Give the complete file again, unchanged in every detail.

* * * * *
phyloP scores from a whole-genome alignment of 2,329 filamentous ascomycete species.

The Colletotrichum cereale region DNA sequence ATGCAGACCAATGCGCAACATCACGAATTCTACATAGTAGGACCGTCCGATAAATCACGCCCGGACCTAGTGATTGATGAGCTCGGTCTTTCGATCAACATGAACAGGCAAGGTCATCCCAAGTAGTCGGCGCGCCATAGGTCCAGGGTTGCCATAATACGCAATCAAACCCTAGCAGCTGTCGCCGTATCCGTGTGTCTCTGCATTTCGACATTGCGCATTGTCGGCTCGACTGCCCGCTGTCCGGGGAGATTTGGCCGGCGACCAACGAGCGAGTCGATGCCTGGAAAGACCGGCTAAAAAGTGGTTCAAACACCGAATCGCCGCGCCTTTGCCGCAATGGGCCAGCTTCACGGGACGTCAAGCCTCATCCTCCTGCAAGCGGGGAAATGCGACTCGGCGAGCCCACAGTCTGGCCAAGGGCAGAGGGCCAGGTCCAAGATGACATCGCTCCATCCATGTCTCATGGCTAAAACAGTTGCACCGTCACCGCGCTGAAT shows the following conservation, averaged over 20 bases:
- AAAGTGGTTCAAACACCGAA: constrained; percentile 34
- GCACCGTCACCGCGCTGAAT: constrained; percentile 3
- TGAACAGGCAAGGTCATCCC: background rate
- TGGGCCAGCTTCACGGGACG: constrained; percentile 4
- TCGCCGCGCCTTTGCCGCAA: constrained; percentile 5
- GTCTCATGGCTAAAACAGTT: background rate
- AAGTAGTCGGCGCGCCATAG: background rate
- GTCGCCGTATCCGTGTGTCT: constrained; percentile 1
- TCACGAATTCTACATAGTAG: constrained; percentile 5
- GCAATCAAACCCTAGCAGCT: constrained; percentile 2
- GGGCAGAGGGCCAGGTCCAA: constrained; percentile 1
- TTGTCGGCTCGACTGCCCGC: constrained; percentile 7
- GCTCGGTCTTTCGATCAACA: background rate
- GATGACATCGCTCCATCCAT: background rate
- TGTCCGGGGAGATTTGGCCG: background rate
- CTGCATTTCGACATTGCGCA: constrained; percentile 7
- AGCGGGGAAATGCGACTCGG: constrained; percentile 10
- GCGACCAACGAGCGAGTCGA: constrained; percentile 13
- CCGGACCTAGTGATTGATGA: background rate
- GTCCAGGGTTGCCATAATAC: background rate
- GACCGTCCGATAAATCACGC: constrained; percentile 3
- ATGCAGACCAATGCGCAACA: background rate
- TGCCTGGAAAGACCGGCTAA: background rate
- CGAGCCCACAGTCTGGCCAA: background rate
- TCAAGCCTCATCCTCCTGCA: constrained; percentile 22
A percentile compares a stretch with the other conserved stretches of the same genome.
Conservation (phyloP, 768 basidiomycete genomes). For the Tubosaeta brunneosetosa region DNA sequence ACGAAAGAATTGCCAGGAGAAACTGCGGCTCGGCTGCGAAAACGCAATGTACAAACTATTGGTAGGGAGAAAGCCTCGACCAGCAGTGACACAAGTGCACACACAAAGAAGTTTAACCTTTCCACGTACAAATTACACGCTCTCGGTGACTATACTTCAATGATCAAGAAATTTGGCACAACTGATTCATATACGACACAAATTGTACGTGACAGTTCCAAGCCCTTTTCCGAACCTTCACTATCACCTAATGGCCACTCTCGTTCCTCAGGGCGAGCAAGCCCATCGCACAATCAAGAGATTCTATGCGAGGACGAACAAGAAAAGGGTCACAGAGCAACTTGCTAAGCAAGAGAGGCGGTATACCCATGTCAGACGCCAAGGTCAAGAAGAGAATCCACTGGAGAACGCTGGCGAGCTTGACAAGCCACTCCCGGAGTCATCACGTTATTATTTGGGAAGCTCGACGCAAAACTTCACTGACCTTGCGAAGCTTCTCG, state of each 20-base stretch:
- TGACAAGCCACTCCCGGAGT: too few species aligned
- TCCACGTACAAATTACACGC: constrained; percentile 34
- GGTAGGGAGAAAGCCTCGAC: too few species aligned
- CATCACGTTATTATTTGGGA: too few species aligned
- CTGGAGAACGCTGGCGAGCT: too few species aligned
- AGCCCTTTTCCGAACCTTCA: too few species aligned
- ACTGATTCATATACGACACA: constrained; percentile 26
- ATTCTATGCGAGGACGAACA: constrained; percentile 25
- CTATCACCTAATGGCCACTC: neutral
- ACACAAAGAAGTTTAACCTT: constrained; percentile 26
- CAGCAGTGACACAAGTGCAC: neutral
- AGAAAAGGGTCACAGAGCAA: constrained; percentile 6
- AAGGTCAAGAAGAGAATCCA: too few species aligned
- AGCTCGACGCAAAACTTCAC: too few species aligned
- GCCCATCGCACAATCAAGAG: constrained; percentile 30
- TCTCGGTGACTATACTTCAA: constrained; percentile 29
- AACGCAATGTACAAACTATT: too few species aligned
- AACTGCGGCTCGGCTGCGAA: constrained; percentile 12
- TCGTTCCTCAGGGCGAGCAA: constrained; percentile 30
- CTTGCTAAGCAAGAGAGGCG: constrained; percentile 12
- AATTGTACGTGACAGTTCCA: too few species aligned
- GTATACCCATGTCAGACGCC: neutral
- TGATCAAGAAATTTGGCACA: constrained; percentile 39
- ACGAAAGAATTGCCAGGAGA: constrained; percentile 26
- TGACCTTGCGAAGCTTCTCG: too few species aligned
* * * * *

phyloP scores from a whole-genome alignment of 2,329 filamentous ascomycete species.

The Colletotrichum cereale region DNA sequence ATGCAGACCAATGCGCAACATCACGAATTCTACATAGTAGGACCGTCCGATAAATCACGCCCGGACCTAGTGATTGATGAGCTCGGTCTTTCGATCAACATGAACAGGCAAGGTCATCCCAAGTAGTCGGCGCGCCATAGGTCCAGGGTTGCCATAATACGCAATCAAACCCTAGCAGCTGTCGCCGTATCCGTGTGTCTCTGCATTTCGACATTGCGCATTGTCGGCTCGACTGCCCGCTGTCCGGGGAGATTTGGCCGGCGACCAACGAGCGAGTCGATGCCTGGAAAGACCGGCTAAAAAGTGGTTCAAACACCGAATCGCCGCGCCTTTGCCGCAATGGGCCAGCTTCACGGGACGTCAAGCCTCATCCTCCTGCAAGCGGGGAAATGCGACTCGGCGAGCCCACAGTCTGGCCAAGGGCAGAGGGCCAGGTCCAAGATGACATCGCTCCATCCATGTCTCATGGCTAAAACAGTTGCACCGTCACCGCGCTGAAT shows the following conservation, averaged over 20 bases:
- AAAGTGGTTCAAACACCGAA: constrained; percentile 34
- GCACCGTCACCGCGCTGAAT: constrained; percentile 3
- TGAACAGGCAAGGTCATCCC: background rate
- TGGGCCAGCTTCACGGGACG: constrained; percentile 4
- TCGCCGCGCCTTTGCCGCAA: constrained; percentile 5
- GTCTCATGGCTAAAACAGTT: background rate
- AAGTAGTCGGCGCGCCATAG: background rate
- GTCGCCGTATCCGTGTGTCT: constrained; percentile 1
- TCACGAATTCTACATAGTAG: constrained; percentile 5
- GCAATCAAACCCTAGCAGCT: constrained; percentile 2
- GGGCAGAGGGCCAGGTCCAA: constrained; percentile 1
- TTGTCGGCTCGACTGCCCGC: constrained; percentile 7
- GCTCGGTCTTTCGATCAACA: background rate
- GATGACATCGCTCCATCCAT: background rate
- TGTCCGGGGAGATTTGGCCG: background rate
- CTGCATTTCGACATTGCGCA: constrained; percentile 7
- AGCGGGGAAATGCGACTCGG: constrained; percentile 10
- GCGACCAACGAGCGAGTCGA: constrained; percentile 13
- CCGGACCTAGTGATTGATGA: background rate
- GTCCAGGGTTGCCATAATAC: background rate
- GACCGTCCGATAAATCACGC: constrained; percentile 3
- ATGCAGACCAATGCGCAACA: background rate
- TGCCTGGAAAGACCGGCTAA: background rate
- CGAGCCCACAGTCTGGCCAA: background rate
- TCAAGCCTCATCCTCCTGCA: constrained; percentile 22
A percentile compares a stretch with the other conserved stretches of the same genome.
Conservation (phyloP, 768 basidiomycete genomes). For the Tubosaeta brunneosetosa region DNA sequence ACGAAAGAATTGCCAGGAGAAACTGCGGCTCGGCTGCGAAAACGCAATGTACAAACTATTGGTAGGGAGAAAGCCTCGACCAGCAGTGACACAAGTGCACACACAAAGAAGTTTAACCTTTCCACGTACAAATTACACGCTCTCGGTGACTATACTTCAATGATCAAGAAATTTGGCACAACTGATTCATATACGACACAAATTGTACGTGACAGTTCCAAGCCCTTTTCCGAACCTTCACTATCACCTAATGGCCACTCTCGTTCCTCAGGGCGAGCAAGCCCATCGCACAATCAAGAGATTCTATGCGAGGACGAACAAGAAAAGGGTCACAGAGCAACTTGCTAAGCAAGAGAGGCGGTATACCCATGTCAGACGCCAAGGTCAAGAAGAGAATCCACTGGAGAACGCTGGCGAGCTTGACAAGCCACTCCCGGAGTCATCACGTTATTATTTGGGAAGCTCGACGCAAAACTTCACTGACCTTGCGAAGCTTCTCG, state of each 20-base stretch:
- TGACAAGCCACTCCCGGAGT: too few species aligned
- TCCACGTACAAATTACACGC: constrained; percentile 34
- GGTAGGGAGAAAGCCTCGAC: too few species aligned
- CATCACGTTATTATTTGGGA: too few species aligned
- CTGGAGAACGCTGGCGAGCT: too few species aligned
- AGCCCTTTTCCGAACCTTCA: too few species aligned
- ACTGATTCATATACGACACA: constrained; percentile 26
- ATTCTATGCGAGGACGAACA: constrained; percentile 25
- CTATCACCTAATGGCCACTC: neutral
- ACACAAAGAAGTTTAACCTT: constrained; percentile 26
- CAGCAGTGACACAAGTGCAC: neutral
- AGAAAAGGGTCACAGAGCAA: constrained; percentile 6
- AAGGTCAAGAAGAGAATCCA: too few species aligned
- AGCTCGACGCAAAACTTCAC: too few species aligned
- GCCCATCGCACAATCAAGAG: constrained; percentile 30
- TCTCGGTGACTATACTTCAA: constrained; percentile 29
- AACGCAATGTACAAACTATT: too few species aligned
- AACTGCGGCTCGGCTGCGAA: constrained; percentile 12
- TCGTTCCTCAGGGCGAGCAA: constrained; percentile 30
- CTTGCTAAGCAAGAGAGGCG: constrained; percentile 12
- AATTGTACGTGACAGTTCCA: too few species aligned
- GTATACCCATGTCAGACGCC: neutral
- TGATCAAGAAATTTGGCACA: constrained; percentile 39
- ACGAAAGAATTGCCAGGAGA: constrained; percentile 26
- TGACCTTGCGAAGCTTCTCG: too few species aligned